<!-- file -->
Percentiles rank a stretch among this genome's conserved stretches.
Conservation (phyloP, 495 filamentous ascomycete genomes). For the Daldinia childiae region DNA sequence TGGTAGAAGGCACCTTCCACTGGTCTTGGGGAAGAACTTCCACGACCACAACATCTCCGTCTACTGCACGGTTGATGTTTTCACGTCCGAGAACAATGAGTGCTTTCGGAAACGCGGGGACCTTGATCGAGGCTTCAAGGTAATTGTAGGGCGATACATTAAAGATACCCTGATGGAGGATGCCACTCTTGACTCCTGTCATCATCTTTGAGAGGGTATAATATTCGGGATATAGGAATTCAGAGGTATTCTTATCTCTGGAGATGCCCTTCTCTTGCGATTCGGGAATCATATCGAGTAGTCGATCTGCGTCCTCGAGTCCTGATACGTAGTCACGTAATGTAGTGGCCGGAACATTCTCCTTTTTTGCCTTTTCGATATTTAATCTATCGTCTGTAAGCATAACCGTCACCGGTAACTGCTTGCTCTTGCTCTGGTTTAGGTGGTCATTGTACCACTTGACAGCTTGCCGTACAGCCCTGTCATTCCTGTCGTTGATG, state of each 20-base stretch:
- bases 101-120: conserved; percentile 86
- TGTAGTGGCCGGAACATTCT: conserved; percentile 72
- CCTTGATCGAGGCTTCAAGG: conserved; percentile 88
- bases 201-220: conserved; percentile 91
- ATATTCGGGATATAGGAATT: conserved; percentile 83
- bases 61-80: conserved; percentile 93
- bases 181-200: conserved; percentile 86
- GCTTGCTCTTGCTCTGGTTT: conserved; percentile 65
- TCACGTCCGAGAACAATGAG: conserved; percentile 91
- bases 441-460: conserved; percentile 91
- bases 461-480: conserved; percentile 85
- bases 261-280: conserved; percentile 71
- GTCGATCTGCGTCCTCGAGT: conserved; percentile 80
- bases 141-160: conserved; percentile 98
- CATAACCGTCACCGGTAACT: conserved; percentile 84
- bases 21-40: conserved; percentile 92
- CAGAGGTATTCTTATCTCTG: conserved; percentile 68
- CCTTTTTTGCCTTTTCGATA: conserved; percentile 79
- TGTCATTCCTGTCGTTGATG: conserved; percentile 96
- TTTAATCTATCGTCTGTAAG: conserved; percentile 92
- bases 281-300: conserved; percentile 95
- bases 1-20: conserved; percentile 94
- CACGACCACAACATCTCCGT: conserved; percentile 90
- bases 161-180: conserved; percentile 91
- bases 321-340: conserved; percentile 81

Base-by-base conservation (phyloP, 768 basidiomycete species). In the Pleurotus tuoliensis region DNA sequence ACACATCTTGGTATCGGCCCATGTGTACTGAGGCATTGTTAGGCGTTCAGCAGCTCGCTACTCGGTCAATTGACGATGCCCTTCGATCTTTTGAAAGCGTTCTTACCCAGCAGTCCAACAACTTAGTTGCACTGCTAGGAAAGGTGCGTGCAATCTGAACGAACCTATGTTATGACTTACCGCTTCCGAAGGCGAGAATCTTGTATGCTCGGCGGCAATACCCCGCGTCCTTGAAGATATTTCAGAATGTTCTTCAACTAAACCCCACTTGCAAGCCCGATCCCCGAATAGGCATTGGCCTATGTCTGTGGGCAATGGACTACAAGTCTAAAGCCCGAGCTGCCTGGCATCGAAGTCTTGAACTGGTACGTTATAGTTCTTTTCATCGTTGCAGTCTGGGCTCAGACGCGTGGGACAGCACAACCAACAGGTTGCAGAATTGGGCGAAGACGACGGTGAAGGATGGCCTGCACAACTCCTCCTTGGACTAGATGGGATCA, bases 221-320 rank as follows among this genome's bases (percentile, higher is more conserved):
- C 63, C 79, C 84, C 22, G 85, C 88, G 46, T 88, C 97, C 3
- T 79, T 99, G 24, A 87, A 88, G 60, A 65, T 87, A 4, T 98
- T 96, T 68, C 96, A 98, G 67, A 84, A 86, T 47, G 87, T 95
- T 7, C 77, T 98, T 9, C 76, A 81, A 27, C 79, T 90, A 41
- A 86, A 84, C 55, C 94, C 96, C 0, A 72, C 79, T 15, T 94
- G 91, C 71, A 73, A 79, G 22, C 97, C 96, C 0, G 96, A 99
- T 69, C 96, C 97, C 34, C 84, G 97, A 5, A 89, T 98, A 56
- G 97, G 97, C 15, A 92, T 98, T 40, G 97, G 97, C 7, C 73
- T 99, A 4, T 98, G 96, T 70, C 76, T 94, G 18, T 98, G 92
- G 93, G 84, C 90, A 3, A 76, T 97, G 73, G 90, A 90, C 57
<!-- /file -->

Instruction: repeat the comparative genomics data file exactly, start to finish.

Percentiles rank a stretch among this genome's conserved stretches.
Conservation (phyloP, 495 filamentous ascomycete genomes). For the Daldinia childiae region DNA sequence TGGTAGAAGGCACCTTCCACTGGTCTTGGGGAAGAACTTCCACGACCACAACATCTCCGTCTACTGCACGGTTGATGTTTTCACGTCCGAGAACAATGAGTGCTTTCGGAAACGCGGGGACCTTGATCGAGGCTTCAAGGTAATTGTAGGGCGATACATTAAAGATACCCTGATGGAGGATGCCACTCTTGACTCCTGTCATCATCTTTGAGAGGGTATAATATTCGGGATATAGGAATTCAGAGGTATTCTTATCTCTGGAGATGCCCTTCTCTTGCGATTCGGGAATCATATCGAGTAGTCGATCTGCGTCCTCGAGTCCTGATACGTAGTCACGTAATGTAGTGGCCGGAACATTCTCCTTTTTTGCCTTTTCGATATTTAATCTATCGTCTGTAAGCATAACCGTCACCGGTAACTGCTTGCTCTTGCTCTGGTTTAGGTGGTCATTGTACCACTTGACAGCTTGCCGTACAGCCCTGTCATTCCTGTCGTTGATG, state of each 20-base stretch:
- bases 101-120: conserved; percentile 86
- TGTAGTGGCCGGAACATTCT: conserved; percentile 72
- CCTTGATCGAGGCTTCAAGG: conserved; percentile 88
- bases 201-220: conserved; percentile 91
- ATATTCGGGATATAGGAATT: conserved; percentile 83
- bases 61-80: conserved; percentile 93
- bases 181-200: conserved; percentile 86
- GCTTGCTCTTGCTCTGGTTT: conserved; percentile 65
- TCACGTCCGAGAACAATGAG: conserved; percentile 91
- bases 441-460: conserved; percentile 91
- bases 461-480: conserved; percentile 85
- bases 261-280: conserved; percentile 71
- GTCGATCTGCGTCCTCGAGT: conserved; percentile 80
- bases 141-160: conserved; percentile 98
- CATAACCGTCACCGGTAACT: conserved; percentile 84
- bases 21-40: conserved; percentile 92
- CAGAGGTATTCTTATCTCTG: conserved; percentile 68
- CCTTTTTTGCCTTTTCGATA: conserved; percentile 79
- TGTCATTCCTGTCGTTGATG: conserved; percentile 96
- TTTAATCTATCGTCTGTAAG: conserved; percentile 92
- bases 281-300: conserved; percentile 95
- bases 1-20: conserved; percentile 94
- CACGACCACAACATCTCCGT: conserved; percentile 90
- bases 161-180: conserved; percentile 91
- bases 321-340: conserved; percentile 81

Base-by-base conservation (phyloP, 768 basidiomycete species). In the Pleurotus tuoliensis region DNA sequence ACACATCTTGGTATCGGCCCATGTGTACTGAGGCATTGTTAGGCGTTCAGCAGCTCGCTACTCGGTCAATTGACGATGCCCTTCGATCTTTTGAAAGCGTTCTTACCCAGCAGTCCAACAACTTAGTTGCACTGCTAGGAAAGGTGCGTGCAATCTGAACGAACCTATGTTATGACTTACCGCTTCCGAAGGCGAGAATCTTGTATGCTCGGCGGCAATACCCCGCGTCCTTGAAGATATTTCAGAATGTTCTTCAACTAAACCCCACTTGCAAGCCCGATCCCCGAATAGGCATTGGCCTATGTCTGTGGGCAATGGACTACAAGTCTAAAGCCCGAGCTGCCTGGCATCGAAGTCTTGAACTGGTACGTTATAGTTCTTTTCATCGTTGCAGTCTGGGCTCAGACGCGTGGGACAGCACAACCAACAGGTTGCAGAATTGGGCGAAGACGACGGTGAAGGATGGCCTGCACAACTCCTCCTTGGACTAGATGGGATCA, bases 221-320 rank as follows among this genome's bases (percentile, higher is more conserved):
- C 63, C 79, C 84, C 22, G 85, C 88, G 46, T 88, C 97, C 3
- T 79, T 99, G 24, A 87, A 88, G 60, A 65, T 87, A 4, T 98
- T 96, T 68, C 96, A 98, G 67, A 84, A 86, T 47, G 87, T 95
- T 7, C 77, T 98, T 9, C 76, A 81, A 27, C 79, T 90, A 41
- A 86, A 84, C 55, C 94, C 96, C 0, A 72, C 79, T 15, T 94
- G 91, C 71, A 73, A 79, G 22, C 97, C 96, C 0, G 96, A 99
- T 69, C 96, C 97, C 34, C 84, G 97, A 5, A 89, T 98, A 56
- G 97, G 97, C 15, A 92, T 98, T 40, G 97, G 97, C 7, C 73
- T 99, A 4, T 98, G 96, T 70, C 76, T 94, G 18, T 98, G 92
- G 93, G 84, C 90, A 3, A 76, T 97, G 73, G 90, A 90, C 57